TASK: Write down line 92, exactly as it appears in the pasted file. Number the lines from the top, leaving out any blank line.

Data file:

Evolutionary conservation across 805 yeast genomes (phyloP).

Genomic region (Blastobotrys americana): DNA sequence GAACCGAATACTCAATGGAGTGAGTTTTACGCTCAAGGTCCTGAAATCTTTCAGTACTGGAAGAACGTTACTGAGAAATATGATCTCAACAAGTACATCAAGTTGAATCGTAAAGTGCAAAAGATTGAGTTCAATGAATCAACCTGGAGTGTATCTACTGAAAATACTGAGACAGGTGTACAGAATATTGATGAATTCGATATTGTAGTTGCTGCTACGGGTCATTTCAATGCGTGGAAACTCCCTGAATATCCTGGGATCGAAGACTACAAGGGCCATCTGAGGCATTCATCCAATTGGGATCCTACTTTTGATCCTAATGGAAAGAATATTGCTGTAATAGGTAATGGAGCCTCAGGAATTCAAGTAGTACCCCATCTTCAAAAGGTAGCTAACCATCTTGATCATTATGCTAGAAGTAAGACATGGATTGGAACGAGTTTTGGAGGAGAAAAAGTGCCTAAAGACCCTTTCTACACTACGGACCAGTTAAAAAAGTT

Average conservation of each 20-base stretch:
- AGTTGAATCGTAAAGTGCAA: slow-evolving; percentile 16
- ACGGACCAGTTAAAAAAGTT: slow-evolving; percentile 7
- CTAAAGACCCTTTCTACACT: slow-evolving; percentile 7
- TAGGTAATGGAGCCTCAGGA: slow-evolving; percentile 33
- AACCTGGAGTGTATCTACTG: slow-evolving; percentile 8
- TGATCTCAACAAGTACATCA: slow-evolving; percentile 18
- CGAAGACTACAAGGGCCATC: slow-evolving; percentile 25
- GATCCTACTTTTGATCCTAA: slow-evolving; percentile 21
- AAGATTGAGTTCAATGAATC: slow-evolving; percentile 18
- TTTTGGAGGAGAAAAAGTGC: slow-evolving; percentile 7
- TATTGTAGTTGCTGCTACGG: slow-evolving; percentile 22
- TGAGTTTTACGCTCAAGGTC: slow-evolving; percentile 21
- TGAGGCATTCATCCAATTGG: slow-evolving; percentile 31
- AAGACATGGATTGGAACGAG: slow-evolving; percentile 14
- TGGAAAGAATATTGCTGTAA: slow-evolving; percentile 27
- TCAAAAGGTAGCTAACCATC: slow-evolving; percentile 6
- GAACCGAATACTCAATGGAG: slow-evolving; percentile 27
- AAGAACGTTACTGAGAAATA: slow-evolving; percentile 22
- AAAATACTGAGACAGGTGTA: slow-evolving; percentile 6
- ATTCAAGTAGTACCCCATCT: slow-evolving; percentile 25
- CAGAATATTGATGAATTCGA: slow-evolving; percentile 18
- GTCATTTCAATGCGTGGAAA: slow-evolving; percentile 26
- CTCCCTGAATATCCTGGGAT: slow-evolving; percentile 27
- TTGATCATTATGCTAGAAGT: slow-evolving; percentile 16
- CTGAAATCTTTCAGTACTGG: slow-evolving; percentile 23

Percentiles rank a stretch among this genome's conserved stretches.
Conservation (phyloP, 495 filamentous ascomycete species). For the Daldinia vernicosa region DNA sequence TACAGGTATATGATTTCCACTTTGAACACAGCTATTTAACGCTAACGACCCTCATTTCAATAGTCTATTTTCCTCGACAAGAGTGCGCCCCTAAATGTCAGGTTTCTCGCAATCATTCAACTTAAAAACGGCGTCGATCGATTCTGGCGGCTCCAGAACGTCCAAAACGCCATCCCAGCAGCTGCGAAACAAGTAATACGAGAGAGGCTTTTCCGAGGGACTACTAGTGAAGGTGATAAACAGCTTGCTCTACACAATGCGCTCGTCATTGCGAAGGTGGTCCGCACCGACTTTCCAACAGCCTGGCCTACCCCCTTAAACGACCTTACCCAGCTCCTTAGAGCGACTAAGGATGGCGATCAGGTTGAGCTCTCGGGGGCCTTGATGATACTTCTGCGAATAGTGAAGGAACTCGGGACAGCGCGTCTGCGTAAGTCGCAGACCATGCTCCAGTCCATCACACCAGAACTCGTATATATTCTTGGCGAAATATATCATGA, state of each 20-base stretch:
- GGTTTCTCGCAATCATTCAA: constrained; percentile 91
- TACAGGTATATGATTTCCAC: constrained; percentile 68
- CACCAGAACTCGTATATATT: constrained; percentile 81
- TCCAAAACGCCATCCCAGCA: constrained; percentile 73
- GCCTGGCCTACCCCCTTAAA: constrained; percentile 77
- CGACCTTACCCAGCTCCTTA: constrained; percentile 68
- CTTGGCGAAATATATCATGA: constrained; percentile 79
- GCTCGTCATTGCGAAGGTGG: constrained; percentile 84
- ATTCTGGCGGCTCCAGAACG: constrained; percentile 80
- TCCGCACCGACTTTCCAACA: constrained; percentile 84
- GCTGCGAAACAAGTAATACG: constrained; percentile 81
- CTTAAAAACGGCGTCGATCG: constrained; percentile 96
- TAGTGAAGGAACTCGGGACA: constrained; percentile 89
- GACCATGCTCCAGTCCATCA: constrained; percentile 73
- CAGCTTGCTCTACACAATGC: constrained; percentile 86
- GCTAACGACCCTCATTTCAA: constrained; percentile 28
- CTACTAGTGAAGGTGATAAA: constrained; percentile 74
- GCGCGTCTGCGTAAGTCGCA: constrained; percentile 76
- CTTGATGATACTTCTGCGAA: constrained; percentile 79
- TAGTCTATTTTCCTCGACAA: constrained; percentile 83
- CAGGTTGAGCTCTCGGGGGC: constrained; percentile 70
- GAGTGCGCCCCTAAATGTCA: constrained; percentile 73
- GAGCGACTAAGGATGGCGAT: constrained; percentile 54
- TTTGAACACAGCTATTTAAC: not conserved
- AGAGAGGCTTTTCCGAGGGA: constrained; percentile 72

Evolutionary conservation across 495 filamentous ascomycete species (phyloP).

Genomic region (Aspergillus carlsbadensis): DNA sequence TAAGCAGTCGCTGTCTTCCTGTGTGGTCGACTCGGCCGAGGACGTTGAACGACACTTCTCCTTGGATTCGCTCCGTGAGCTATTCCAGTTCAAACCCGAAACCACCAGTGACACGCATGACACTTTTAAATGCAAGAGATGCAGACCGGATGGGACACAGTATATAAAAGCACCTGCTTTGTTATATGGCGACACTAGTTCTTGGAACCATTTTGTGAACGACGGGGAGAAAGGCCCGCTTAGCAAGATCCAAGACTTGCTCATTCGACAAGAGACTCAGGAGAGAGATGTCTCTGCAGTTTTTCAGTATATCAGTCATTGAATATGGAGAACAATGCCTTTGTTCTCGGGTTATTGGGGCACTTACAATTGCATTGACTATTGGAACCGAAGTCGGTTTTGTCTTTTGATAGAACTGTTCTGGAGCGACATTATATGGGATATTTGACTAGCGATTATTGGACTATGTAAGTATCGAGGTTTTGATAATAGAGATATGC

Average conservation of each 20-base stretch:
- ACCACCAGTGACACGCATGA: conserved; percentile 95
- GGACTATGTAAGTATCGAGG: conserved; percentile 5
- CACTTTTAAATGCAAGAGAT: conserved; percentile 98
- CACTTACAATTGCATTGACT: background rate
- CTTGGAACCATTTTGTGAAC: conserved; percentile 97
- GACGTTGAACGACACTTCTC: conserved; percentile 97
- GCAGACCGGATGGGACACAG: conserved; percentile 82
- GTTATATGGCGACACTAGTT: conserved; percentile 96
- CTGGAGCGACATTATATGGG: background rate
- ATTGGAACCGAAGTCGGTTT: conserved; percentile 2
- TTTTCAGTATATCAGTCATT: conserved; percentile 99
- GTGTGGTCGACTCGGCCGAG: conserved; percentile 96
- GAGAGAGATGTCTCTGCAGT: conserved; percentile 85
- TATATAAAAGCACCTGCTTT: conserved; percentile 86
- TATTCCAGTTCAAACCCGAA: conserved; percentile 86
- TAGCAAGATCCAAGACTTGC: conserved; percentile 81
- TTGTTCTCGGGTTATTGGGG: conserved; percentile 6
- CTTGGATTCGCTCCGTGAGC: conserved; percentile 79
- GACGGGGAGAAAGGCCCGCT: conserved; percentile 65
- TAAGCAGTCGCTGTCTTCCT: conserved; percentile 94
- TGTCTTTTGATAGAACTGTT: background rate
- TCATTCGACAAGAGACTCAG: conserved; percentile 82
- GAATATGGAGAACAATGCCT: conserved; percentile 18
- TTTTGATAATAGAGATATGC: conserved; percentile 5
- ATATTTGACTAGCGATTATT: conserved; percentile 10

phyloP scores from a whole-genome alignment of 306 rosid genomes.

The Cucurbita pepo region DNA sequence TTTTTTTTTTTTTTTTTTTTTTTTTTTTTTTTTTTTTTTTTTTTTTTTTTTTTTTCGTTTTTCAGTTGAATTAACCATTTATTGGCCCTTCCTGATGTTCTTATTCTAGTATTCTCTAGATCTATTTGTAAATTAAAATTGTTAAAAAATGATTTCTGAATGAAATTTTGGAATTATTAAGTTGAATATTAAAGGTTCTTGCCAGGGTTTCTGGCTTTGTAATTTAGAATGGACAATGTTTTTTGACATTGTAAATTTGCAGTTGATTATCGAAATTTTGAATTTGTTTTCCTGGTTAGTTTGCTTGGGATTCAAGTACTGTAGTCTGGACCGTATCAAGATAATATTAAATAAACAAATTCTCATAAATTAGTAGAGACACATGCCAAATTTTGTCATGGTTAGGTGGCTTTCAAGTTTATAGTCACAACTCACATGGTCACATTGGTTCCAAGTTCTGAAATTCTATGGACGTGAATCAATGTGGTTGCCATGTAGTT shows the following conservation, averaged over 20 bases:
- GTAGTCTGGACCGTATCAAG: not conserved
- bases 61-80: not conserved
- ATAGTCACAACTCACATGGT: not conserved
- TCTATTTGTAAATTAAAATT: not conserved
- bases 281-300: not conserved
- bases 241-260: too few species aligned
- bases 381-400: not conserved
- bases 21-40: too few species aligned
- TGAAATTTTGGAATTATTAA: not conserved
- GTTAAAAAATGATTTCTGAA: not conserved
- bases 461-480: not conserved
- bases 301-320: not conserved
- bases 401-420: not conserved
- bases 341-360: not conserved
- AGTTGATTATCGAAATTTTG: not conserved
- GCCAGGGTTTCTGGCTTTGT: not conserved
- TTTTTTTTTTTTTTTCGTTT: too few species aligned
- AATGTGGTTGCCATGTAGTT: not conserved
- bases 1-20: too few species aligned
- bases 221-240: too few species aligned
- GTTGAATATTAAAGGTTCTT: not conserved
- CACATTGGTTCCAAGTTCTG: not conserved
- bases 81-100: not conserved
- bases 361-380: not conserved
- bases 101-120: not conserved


- bases 381-400: not conserved